[source]Car electromotor

But what if we only have heat available as an energy source, for instance from burning biomass, methanol, ammonia, or even metal powder like is shown here (0:43 – 1:20):

Stirline engine powered by burning iron powder

The answer to that question would be the Stirling engine. A Dutch-based company called Microgen claims (in 2014) to be the first to mass produce a stirling engine, albeit still powered by natural gas. Microgen is located in Doetinchem, has an R&D-facility in Petersborough, England and production in China. Patents probably owned by Sunpower from the US.

Work on the Stirling engine was carried out in the sixties by Philips in Eindhoven, the Netherlands, as well as by Ford and GM in the seventies. But none of these projects made it into mass production.

[agem.nu] – Stirlingmotor uit de Achterhoek slingert duurzaamheid aan
[microgen-engine.com] – Microgen corporate site
[wikipedia.org] – Stirling Engine
[wikipedia.org] – Applications of the Stirling Engine
[wikipedia.org] – Internal combustion engine

Swedisch submarine powered by a Stirling engine

Philips Stirling motor, still working half a century later.

Regeneration of Spent NaBH4 From Renewable Electricity

7 steps in the traditional Brown-Schlesinger process for industrial production of NaBH4. (Borax = Na2B4O5(OH)4 · 8 H2O)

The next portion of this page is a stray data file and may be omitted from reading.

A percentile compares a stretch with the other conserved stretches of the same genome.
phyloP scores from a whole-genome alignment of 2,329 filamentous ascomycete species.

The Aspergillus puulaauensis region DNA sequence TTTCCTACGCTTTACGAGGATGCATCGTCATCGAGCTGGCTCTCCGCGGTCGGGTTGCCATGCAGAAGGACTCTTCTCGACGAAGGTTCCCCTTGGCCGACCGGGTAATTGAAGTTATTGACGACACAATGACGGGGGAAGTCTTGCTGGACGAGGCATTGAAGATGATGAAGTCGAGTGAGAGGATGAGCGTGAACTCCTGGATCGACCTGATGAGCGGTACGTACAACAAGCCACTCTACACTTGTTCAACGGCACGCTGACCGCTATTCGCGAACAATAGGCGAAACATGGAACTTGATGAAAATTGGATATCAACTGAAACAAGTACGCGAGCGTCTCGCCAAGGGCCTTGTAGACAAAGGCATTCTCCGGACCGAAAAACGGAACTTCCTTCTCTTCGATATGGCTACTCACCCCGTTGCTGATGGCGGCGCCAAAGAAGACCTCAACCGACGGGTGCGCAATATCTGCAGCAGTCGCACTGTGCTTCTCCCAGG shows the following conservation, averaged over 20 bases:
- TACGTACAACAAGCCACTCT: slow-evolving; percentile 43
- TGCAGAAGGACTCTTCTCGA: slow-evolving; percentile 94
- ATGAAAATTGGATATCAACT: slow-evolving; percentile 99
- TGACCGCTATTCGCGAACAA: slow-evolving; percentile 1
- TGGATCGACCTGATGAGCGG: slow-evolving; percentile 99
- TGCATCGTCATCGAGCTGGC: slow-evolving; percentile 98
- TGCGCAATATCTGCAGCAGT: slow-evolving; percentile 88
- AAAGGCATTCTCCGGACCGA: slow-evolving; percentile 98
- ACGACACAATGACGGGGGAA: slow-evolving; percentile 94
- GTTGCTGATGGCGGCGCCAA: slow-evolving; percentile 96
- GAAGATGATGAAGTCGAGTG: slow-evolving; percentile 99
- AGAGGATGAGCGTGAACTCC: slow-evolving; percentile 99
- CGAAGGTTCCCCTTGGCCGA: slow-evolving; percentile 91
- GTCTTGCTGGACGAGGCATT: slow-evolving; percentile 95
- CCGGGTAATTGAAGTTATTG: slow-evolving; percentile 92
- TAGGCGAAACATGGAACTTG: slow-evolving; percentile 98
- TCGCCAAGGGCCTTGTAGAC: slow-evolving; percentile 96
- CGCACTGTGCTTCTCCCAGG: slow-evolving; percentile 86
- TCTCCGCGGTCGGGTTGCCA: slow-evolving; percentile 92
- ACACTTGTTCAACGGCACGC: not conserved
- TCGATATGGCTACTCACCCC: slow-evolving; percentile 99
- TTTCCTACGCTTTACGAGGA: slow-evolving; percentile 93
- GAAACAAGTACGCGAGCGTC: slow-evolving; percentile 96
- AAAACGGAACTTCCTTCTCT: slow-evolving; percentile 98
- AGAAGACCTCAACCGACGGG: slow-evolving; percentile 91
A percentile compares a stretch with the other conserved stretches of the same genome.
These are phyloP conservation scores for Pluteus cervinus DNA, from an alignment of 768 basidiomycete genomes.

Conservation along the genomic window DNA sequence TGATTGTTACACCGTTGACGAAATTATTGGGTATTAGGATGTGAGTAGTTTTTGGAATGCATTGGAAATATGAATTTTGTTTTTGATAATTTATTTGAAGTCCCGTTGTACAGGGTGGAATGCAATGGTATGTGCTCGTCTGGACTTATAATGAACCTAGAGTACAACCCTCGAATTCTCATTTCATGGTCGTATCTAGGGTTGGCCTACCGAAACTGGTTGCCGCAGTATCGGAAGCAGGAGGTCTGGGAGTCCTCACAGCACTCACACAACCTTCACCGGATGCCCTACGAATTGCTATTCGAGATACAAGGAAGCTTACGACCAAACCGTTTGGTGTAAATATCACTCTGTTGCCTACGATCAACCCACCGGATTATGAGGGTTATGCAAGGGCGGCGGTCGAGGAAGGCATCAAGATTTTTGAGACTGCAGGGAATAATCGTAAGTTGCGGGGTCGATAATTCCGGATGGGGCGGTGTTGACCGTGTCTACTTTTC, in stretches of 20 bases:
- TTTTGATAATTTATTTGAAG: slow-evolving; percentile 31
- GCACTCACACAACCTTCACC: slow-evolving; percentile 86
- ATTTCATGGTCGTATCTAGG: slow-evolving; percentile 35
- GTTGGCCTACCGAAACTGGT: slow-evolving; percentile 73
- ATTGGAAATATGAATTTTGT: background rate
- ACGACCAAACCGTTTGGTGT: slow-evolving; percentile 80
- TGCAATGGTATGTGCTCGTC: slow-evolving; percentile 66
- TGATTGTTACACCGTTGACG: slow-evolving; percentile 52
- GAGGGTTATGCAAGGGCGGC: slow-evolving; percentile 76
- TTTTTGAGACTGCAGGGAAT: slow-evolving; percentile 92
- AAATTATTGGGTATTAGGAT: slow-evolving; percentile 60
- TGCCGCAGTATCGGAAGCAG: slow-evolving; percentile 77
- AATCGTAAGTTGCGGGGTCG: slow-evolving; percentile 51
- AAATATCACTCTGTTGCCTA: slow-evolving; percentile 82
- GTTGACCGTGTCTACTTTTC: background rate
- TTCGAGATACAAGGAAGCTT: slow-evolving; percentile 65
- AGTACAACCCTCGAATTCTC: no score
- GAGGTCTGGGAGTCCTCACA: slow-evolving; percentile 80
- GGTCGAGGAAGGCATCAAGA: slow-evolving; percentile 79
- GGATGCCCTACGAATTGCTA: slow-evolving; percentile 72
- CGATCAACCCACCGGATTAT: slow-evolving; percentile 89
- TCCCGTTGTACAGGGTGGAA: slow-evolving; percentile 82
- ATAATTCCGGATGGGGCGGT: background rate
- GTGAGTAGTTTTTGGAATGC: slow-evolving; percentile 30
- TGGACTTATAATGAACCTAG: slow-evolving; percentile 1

Taiwanese research from 2015 regarding the recycling of spent NaBH4, i.e. after this reaction has occurred and the hydrogen has been released:

NaBH4 + 2H2O → [catalyst] NaBO2 + 4H2 + 217kJ

The question is: how do we get NaBH4 back in the most energy-efficient manner and close the fuel cycle?. The traditional answer is: via the Brown-Schlesinger process. The electrolysis of molten NaCl in order to obtain metallic Na (Sodium) is an important step in that process. An alternative approach is presented here, namely producing metallic sodium through electrolysis of seawater.

Candidate metal borohydrides for hydrogen storage: LiBH4, NaBH4, KBH4, LiH, NaH, and MgH2. Of these NaBH4 is the prime candidate because of its higher hydrogen content (i.e., 10.8 wt%).

Traditional industrial method of producing NaBH4 according to the Brown-Schlesinger process (see picture above):

Step 1. Hydrogen produced from steam reforming of methane.
Step 2. Metallic sodium obtained through the electrolysis of sodium chloride.
Step 3. Boric acid converted from borax.
Step 4. Trimethyl borate synthesized from esterification of boric acid in methanol.
Step 5. Sodium hydride produced from metallic sodium reacting with hydrogen.
Step 6. Synthesis of NaBH4 via the reaction of trimethyl borate with sodium hydride.
Step 7. Methanol recycled from the hydrolysis of sodium methoxide.

The original fuel cycle, based on sodium borohydride (NaBH4) and ammonia borane (NH3BH3).

The revision in the concept combining the regeneration of the spent borohydrides and the used catalysts with the green electricity is reflected in(1) that metallic sodium could be produced from NaCl of high purity obtained from the conversion of the byproduct in the synthesis of NH3BH3 to devoid the complicated purification procedures if produced from seawater; and (2) that the recycling and the regeneration processes of the spent NaBH4 and NH3BH3 as well as the used catalysts could be simultaneously carried out and combined with the proposed life cycle of borohydrides.